By Carla Anderson
April 21, 2014
The open enrollment period to purchase health insurance for 2014 through the marketplace has ended. People who get married or divorced, change jobs, have a child or experience another qualifying event may be eligible for a special enrollment period. Enrollment for Medicaid and the Children’s Health Insurance Program (CHIP) continues throughout the year. You may be able to buy private insurance outside the marketplace. Individuals who don’t have health insurance that provides “minimum essential coverage” may have to pay a penalty: $95 or one percent of income, whichever is greater.
Open enrollment for 2015 coverage through the marketplace begins Nov. 15.
More than 25,000 Maine residents enrolled in private health plans between Oct. 1 and March 1. Maine is ahead of the federal government’s target for signups through five months of the initial open enrollment period. In addition to health plan enrollments, about 5,500 people qualified for Medicaid or the Children’s Health Insurance Program (CHIP). Ninety percent of those selecting a health plan qualified for subsidies to help pay the cost of their premiums, compared to 83 percent nationally. The percentage of 18 to 34 year-olds signing up in Maine was among the lowest in the nation — just 19 percent compared to 25 percent nationally. Signups among that age group are considered vital to keeping insurance costs from jumping up in 2015 and beyond. Given the high average age in the state, a lower percentage of younger enrollees is not surprising.
Maine’s health insurance marketplace is operated by the federal government. Gov. Paul LePage announced the state’s decision against a state-run model in November 2012. In a letter to U.S. Department of Health and Human Services (HHS) Secretary Kathleen Sebelius, LePage said the Affordable Care Act has “severe legal problems” and state-run exchanges will be “actually controlled” by the federal government. LePage’s administration did explore creating a state-run exchange. The governor appointed an advisory committee, and in September 2011 that committee recommended that Maine implement a state-run exchange. The committee also issued recommendations as to how the exchange should be structured and governed. However, Maine ultimately joined the Supreme Court case that attempted to overturn the Affordable Care Act, and the state legislature failed to pass exchange legislation in both 2011 and 2012.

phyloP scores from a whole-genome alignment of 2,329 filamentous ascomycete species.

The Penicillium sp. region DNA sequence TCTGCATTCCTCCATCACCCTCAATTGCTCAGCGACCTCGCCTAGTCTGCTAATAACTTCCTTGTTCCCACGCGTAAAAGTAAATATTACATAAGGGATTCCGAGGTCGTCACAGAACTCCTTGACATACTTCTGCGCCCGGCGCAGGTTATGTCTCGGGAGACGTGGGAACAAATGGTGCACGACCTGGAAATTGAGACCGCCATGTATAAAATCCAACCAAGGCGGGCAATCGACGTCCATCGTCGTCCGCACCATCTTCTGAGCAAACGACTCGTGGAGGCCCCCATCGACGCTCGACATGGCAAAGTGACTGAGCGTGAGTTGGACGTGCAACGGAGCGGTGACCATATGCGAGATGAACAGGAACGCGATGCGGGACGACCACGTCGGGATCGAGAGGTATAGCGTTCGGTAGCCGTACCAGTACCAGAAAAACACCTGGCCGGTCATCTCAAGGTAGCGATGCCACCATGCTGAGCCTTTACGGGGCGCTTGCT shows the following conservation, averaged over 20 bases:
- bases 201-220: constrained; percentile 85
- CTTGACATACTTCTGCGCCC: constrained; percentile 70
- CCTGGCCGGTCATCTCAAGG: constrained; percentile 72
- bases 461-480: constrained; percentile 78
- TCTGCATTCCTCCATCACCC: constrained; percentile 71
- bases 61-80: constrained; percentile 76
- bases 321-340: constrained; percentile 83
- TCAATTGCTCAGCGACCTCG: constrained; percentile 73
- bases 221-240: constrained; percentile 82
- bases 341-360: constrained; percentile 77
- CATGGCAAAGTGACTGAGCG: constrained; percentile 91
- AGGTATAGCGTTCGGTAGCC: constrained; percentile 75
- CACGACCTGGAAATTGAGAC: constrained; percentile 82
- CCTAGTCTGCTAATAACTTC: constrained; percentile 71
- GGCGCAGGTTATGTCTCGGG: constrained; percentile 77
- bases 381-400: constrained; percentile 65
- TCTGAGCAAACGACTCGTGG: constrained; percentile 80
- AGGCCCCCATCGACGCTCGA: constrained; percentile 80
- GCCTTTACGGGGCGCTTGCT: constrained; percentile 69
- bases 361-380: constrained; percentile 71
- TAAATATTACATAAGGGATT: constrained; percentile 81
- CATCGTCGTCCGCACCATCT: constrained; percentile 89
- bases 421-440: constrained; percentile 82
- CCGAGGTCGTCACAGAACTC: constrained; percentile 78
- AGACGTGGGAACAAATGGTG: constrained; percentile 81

Democrats in the Maine Legislature pushed for Medicaid expansion during the 2014 session. One bill included a provision to end Maine’s participation by 2017 when states must begin paying a small percentage of expansion’s costs and another provision that allowed the state to end the expansion if the federal government failed to follow through on the pledge to pay 100 percent of program costs for three years. However, Gov. LePage vetoed the bill. Another bill, passed on the last day of the regular session, would expand Medicaid for one year while seeking approval to pursue a “private option,” whereby federal funds would be used to help residents buy private health insurance through the marketplace in future years. About 70,000 people could gain health insurance coverage through the expansion.
State Exchange Profile: Maine
The Henry J. Kaiser Family Foundation overview of Maine’s progress toward creating a state health insurance exchange.
Let your Maine governor and legislators know how you feel about the state’s proposed health insurance exchange.Maine Governor Paul LePage